Drool over the art: 260 lovely stained glass windows. And 21,000 blue Iznik tiles…a first in Imperial Ottoman mosque architecture for the time. Traditional motifs like cypress, tulips, roses and fruits. Linger…as long as you can.

Blue Mosque_Sultanahmet_Istanbul_5

Blue Mosque_Sultanahmet_Istanbul_6

Blue Mosque_Sultanahmet_Istanbul_3

Stumble upon secrets: The Sultan’s request for “altın minareler” (golden minarets), was misunderstood as “altı minareler” (six minarets). But Kaaba mosque had six minarets, so the Sultan ordered a 7th minaret to be added to the Mecca mosque. Squared up well!

Suleymaniye Mosque: Legacy of two Turkish icons

Stock up on history: The largest mosque in the city on a hilltop near Golden Horn is the legacy and final resting place of Sultan Süleyman the Magnificent. It is also architect Sinan’s most majestic masterpiece.

Suleymanie Mosque_Sultanahmet_Istanbul__7.jpg

Appreciate the architecture: Islamic meets Byzantine in structure and design. Hagia Sofia inspirations appear in the shape of a 173-feet main dome, smaller domes, series of arches, decorative windows and buttresses. Ingenuity gleams through rails that allow the building flexibility to shift up to 5 degrees. The most important feature is acoustics, which Sinan perfected by placing hollow cubes at various points. 10 balconies on four minarets are a tribute to Suleyman, the 10th ruler of the Ottoman Empire.

Suleymanie Mosque_Sultanahmet_Istanbul__3

Suleymanie Mosque_Sultanahmet_Istanbul__4

Drool over the art: Inside arches with red-white stripes reminding of Muslim Spain. A giant low-hanging chandelier in the center of the mosque. Iznik tiles wrapped around the courtyard, displaying Ayat al-Kursi, a Quranic verse. And the soft blue-grey marble walls. Serenity now!

Suleymanie Mosque_Sultanahmet_Istanbul__5

Suleymanie Mosque_Sultanahmet_Istanbul__6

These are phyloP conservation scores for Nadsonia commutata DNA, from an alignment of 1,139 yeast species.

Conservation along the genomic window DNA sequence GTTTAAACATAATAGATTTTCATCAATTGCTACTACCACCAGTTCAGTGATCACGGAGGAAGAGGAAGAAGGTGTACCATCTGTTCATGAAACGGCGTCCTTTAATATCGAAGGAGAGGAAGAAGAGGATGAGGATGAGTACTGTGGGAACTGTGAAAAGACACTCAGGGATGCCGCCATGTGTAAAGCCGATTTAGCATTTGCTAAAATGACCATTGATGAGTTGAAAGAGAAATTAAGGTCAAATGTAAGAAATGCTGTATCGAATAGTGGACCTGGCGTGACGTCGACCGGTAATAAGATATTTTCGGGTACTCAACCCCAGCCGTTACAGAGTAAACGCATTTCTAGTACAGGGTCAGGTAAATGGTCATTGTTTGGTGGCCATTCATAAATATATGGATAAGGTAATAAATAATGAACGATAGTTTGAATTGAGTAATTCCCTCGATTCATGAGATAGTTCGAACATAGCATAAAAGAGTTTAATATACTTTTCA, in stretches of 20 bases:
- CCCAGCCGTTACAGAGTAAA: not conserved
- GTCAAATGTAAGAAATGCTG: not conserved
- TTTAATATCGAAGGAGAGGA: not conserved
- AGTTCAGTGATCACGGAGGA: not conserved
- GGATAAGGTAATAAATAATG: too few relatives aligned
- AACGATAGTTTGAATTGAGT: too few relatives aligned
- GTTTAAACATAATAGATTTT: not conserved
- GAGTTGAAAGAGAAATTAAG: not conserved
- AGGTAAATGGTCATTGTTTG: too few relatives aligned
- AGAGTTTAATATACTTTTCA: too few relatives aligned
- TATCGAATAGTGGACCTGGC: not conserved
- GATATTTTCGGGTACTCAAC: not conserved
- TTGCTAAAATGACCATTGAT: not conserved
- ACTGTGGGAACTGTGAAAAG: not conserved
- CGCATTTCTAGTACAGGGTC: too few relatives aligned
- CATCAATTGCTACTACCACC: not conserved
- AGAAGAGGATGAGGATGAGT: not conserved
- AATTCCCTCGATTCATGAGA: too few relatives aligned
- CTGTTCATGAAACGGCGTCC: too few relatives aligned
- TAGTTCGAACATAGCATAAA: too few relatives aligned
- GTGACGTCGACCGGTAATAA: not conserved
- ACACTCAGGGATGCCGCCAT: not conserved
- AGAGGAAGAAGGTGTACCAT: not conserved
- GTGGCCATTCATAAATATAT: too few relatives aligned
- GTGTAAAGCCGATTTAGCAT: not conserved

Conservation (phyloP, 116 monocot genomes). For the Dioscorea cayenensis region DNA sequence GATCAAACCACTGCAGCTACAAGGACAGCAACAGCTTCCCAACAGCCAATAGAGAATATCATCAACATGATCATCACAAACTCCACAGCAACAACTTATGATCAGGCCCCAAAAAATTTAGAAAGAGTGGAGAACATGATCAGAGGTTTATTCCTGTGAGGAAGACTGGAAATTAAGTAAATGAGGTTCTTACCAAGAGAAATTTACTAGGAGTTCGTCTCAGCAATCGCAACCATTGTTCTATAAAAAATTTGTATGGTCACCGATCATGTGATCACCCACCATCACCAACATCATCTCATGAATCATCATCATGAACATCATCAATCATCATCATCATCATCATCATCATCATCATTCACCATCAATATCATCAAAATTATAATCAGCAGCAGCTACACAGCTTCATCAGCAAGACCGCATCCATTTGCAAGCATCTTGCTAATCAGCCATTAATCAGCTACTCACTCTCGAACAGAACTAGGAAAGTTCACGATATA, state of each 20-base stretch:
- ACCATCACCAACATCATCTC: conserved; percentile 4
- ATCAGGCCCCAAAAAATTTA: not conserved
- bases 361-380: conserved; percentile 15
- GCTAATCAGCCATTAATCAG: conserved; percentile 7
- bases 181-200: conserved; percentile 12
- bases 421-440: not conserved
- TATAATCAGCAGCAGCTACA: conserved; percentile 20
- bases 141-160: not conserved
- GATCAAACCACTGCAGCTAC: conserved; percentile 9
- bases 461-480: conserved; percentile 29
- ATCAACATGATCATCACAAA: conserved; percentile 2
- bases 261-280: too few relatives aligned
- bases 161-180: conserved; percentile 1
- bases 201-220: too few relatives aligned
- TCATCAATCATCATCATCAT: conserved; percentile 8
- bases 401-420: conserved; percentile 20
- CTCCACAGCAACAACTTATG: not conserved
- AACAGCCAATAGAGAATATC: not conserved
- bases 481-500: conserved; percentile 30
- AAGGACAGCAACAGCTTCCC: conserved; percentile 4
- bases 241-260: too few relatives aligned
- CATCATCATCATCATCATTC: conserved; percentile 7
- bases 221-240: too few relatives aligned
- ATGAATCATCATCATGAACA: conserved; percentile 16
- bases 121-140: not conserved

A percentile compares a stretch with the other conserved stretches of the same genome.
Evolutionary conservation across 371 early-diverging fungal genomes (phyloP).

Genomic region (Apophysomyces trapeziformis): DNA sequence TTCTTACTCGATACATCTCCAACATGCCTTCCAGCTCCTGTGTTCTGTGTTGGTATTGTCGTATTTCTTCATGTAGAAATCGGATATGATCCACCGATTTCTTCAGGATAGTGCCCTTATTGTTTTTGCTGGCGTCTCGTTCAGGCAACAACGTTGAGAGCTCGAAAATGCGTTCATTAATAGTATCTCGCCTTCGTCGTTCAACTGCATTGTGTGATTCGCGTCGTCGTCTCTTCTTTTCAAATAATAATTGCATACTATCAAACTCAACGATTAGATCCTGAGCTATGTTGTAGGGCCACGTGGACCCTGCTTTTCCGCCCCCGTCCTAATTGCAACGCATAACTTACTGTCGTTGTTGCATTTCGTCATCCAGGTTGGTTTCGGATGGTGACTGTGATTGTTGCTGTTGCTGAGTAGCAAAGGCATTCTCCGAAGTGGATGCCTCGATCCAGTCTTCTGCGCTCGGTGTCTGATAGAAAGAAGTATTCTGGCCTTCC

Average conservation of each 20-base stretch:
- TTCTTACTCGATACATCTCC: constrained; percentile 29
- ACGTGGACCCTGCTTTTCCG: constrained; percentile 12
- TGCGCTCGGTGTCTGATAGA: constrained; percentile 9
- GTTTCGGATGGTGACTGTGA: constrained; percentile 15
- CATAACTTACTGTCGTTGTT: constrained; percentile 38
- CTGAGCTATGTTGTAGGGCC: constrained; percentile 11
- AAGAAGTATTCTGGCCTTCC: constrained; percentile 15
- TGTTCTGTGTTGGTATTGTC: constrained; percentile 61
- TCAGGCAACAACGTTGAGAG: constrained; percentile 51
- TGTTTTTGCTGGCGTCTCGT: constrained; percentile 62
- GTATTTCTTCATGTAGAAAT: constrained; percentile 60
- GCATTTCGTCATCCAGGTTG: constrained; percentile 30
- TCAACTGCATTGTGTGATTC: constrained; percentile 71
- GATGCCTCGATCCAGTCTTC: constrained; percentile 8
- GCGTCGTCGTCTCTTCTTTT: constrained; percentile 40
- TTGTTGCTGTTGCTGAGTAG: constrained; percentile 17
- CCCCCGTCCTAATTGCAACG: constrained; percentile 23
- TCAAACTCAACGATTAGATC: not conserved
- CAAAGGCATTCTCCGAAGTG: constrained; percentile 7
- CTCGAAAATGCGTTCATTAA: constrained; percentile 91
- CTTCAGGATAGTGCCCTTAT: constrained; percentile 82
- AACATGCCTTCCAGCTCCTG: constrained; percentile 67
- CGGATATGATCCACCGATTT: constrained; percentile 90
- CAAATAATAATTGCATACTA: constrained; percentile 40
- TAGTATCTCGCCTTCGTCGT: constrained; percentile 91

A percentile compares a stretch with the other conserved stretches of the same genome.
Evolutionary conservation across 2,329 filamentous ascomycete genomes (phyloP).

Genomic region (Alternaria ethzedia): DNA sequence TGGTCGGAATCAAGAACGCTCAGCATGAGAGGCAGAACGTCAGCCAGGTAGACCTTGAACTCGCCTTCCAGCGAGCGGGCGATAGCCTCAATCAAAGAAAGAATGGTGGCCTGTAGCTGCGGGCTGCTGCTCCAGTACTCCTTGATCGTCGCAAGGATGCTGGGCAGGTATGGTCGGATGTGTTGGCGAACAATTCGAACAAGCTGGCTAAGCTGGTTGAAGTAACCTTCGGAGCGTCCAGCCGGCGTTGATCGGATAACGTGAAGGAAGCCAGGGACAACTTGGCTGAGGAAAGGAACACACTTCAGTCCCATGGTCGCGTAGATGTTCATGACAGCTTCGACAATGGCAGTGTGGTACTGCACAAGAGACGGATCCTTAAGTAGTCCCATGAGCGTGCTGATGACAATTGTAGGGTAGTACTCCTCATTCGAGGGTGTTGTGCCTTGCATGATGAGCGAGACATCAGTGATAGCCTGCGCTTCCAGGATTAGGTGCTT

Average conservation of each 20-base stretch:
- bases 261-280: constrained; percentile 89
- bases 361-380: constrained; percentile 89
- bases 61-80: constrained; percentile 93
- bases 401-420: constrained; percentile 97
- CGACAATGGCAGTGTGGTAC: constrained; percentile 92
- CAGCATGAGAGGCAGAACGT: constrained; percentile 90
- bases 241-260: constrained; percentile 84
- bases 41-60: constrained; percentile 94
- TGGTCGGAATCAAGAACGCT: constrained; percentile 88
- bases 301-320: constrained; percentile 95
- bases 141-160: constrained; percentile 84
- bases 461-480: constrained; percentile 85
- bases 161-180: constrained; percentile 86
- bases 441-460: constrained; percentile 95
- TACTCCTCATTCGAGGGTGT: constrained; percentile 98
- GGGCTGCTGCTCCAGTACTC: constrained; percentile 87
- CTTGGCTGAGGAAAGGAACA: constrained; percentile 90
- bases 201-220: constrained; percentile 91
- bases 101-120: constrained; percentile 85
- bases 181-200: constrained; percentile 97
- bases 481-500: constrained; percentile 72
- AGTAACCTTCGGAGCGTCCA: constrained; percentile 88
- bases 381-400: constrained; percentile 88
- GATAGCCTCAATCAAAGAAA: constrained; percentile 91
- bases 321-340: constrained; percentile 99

Suleymanie Mosque_Sultanahmet_Istanbul_1

Stumble upon secrets: Sinan’s special screened windows trapped soot escaping from candles, which was converted into ink for calligraphers. Eco-friendly and recyclable!

Topkapi Palace: High drama, opulence and intrigue

Stock up on history: On a hilltop corner of the peninsula overlooking the Marmara Sea, Sultan Mehmet II builds an imperial residence at the site of the ancient acropolis of Byzantium. He names the 15th-century Topkapi after the huge victory cannons (‘top’). 25 sultans rule from here for four centuries, till they move to modern palace mansions along the Bosphorus.

Topkapi Palace_Sultanahmet_Istanbul_6.jpg

Appreciate the architecture: 700,000 square meters of buildings, courtyards, gardens, fountains, pools, hospital, bakery, arsenal, mint, storage places, armoury, administrative areas and enormous kitchens serving over 6,000 meals a day for up to 5,000 residents. Digest that. Then get up-close-and-personal with quintessential Ottoman decor…harmony of exterior and interior spaces, elaborate domes, curving arches, decorative pillars, intricate murals, embossed ceilings and real treasures. Can’t get enough?

Topkapi Palace_Sultanahmet_Istanbul_2

Topkapi Palace_Sultanahmet_Istanbul_3

Topkapi Palace_Sultanahmet_Istanbul_4

Drool over the art: Too much to list. Brilliant Iznik tiles in the Privy Chamber. Lovely light-and-shadow play in Baghdad Kiosk and Revan Kiosk. Topkapi dagger sheath studded with diamonds and four giant emeralds in the Armoury. Delft panels tiles and Murano glass mirrors in the Imperial Hall. The spectacle doesn’t ceases!

Topkapi Palace_Sultanahmet_Istanbul_1

Topkapi Palace_Sultanahmet_Istanbul_8


Stumble upon secrets: The Queen Mother ruled over the Harem, filled with hundreds of concubines (mostly non-Turkish slaves), protected by eunuchs. Think labyrinthine passageways, cloistered rooms, grand salons and intimate courtyards. Intrigue and conspiracy was rife in the Harem because Ottoman rule was not the first child’s birthright. Anyone could be Queen Bee! So till the 17th-century, all male relatives were killed after a favoured son was chosen to ascend the throne.